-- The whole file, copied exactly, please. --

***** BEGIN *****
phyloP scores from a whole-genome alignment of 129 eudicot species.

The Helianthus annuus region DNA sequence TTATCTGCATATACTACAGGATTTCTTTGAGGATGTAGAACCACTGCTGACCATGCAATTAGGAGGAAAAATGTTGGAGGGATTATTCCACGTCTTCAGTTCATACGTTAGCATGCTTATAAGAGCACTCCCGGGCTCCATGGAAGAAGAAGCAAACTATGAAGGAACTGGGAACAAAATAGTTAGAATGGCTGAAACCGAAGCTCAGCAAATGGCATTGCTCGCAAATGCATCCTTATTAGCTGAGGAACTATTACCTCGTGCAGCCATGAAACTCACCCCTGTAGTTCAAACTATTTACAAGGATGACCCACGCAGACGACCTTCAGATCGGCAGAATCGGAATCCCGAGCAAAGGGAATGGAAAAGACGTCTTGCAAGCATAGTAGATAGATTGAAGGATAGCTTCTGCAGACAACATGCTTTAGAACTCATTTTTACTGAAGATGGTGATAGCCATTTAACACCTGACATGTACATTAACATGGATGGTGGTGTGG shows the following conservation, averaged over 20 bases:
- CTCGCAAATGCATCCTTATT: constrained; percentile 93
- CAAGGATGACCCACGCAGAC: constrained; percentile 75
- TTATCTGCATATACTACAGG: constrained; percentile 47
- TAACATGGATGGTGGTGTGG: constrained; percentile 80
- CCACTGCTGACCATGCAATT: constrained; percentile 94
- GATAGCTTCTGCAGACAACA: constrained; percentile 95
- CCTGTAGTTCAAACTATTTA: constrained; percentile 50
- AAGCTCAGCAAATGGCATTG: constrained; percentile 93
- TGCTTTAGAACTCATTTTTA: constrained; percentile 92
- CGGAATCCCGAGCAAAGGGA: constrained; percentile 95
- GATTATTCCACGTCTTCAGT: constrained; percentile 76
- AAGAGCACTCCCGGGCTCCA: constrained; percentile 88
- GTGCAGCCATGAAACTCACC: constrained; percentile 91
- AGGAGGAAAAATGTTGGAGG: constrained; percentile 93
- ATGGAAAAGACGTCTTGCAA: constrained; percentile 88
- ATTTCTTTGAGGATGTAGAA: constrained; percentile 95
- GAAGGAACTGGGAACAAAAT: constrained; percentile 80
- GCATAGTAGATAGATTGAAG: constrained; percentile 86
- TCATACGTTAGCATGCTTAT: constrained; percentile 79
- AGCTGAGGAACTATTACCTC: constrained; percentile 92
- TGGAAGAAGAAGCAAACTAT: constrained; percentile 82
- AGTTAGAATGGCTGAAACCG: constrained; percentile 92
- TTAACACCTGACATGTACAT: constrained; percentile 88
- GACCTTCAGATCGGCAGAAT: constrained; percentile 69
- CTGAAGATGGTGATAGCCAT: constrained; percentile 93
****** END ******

phyloP scores from a whole-genome alignment of 129 eudicot species.

The Helianthus annuus region DNA sequence TTATCTGCATATACTACAGGATTTCTTTGAGGATGTAGAACCACTGCTGACCATGCAATTAGGAGGAAAAATGTTGGAGGGATTATTCCACGTCTTCAGTTCATACGTTAGCATGCTTATAAGAGCACTCCCGGGCTCCATGGAAGAAGAAGCAAACTATGAAGGAACTGGGAACAAAATAGTTAGAATGGCTGAAACCGAAGCTCAGCAAATGGCATTGCTCGCAAATGCATCCTTATTAGCTGAGGAACTATTACCTCGTGCAGCCATGAAACTCACCCCTGTAGTTCAAACTATTTACAAGGATGACCCACGCAGACGACCTTCAGATCGGCAGAATCGGAATCCCGAGCAAAGGGAATGGAAAAGACGTCTTGCAAGCATAGTAGATAGATTGAAGGATAGCTTCTGCAGACAACATGCTTTAGAACTCATTTTTACTGAAGATGGTGATAGCCATTTAACACCTGACATGTACATTAACATGGATGGTGGTGTGG shows the following conservation, averaged over 20 bases:
- CTCGCAAATGCATCCTTATT: constrained; percentile 93
- CAAGGATGACCCACGCAGAC: constrained; percentile 75
- TTATCTGCATATACTACAGG: constrained; percentile 47
- TAACATGGATGGTGGTGTGG: constrained; percentile 80
- CCACTGCTGACCATGCAATT: constrained; percentile 94
- GATAGCTTCTGCAGACAACA: constrained; percentile 95
- CCTGTAGTTCAAACTATTTA: constrained; percentile 50
- AAGCTCAGCAAATGGCATTG: constrained; percentile 93
- TGCTTTAGAACTCATTTTTA: constrained; percentile 92
- CGGAATCCCGAGCAAAGGGA: constrained; percentile 95
- GATTATTCCACGTCTTCAGT: constrained; percentile 76
- AAGAGCACTCCCGGGCTCCA: constrained; percentile 88
- GTGCAGCCATGAAACTCACC: constrained; percentile 91
- AGGAGGAAAAATGTTGGAGG: constrained; percentile 93
- ATGGAAAAGACGTCTTGCAA: constrained; percentile 88
- ATTTCTTTGAGGATGTAGAA: constrained; percentile 95
- GAAGGAACTGGGAACAAAAT: constrained; percentile 80
- GCATAGTAGATAGATTGAAG: constrained; percentile 86
- TCATACGTTAGCATGCTTAT: constrained; percentile 79
- AGCTGAGGAACTATTACCTC: constrained; percentile 92
- TGGAAGAAGAAGCAAACTAT: constrained; percentile 82
- AGTTAGAATGGCTGAAACCG: constrained; percentile 92
- TTAACACCTGACATGTACAT: constrained; percentile 88
- GACCTTCAGATCGGCAGAAT: constrained; percentile 69
- CTGAAGATGGTGATAGCCAT: constrained; percentile 93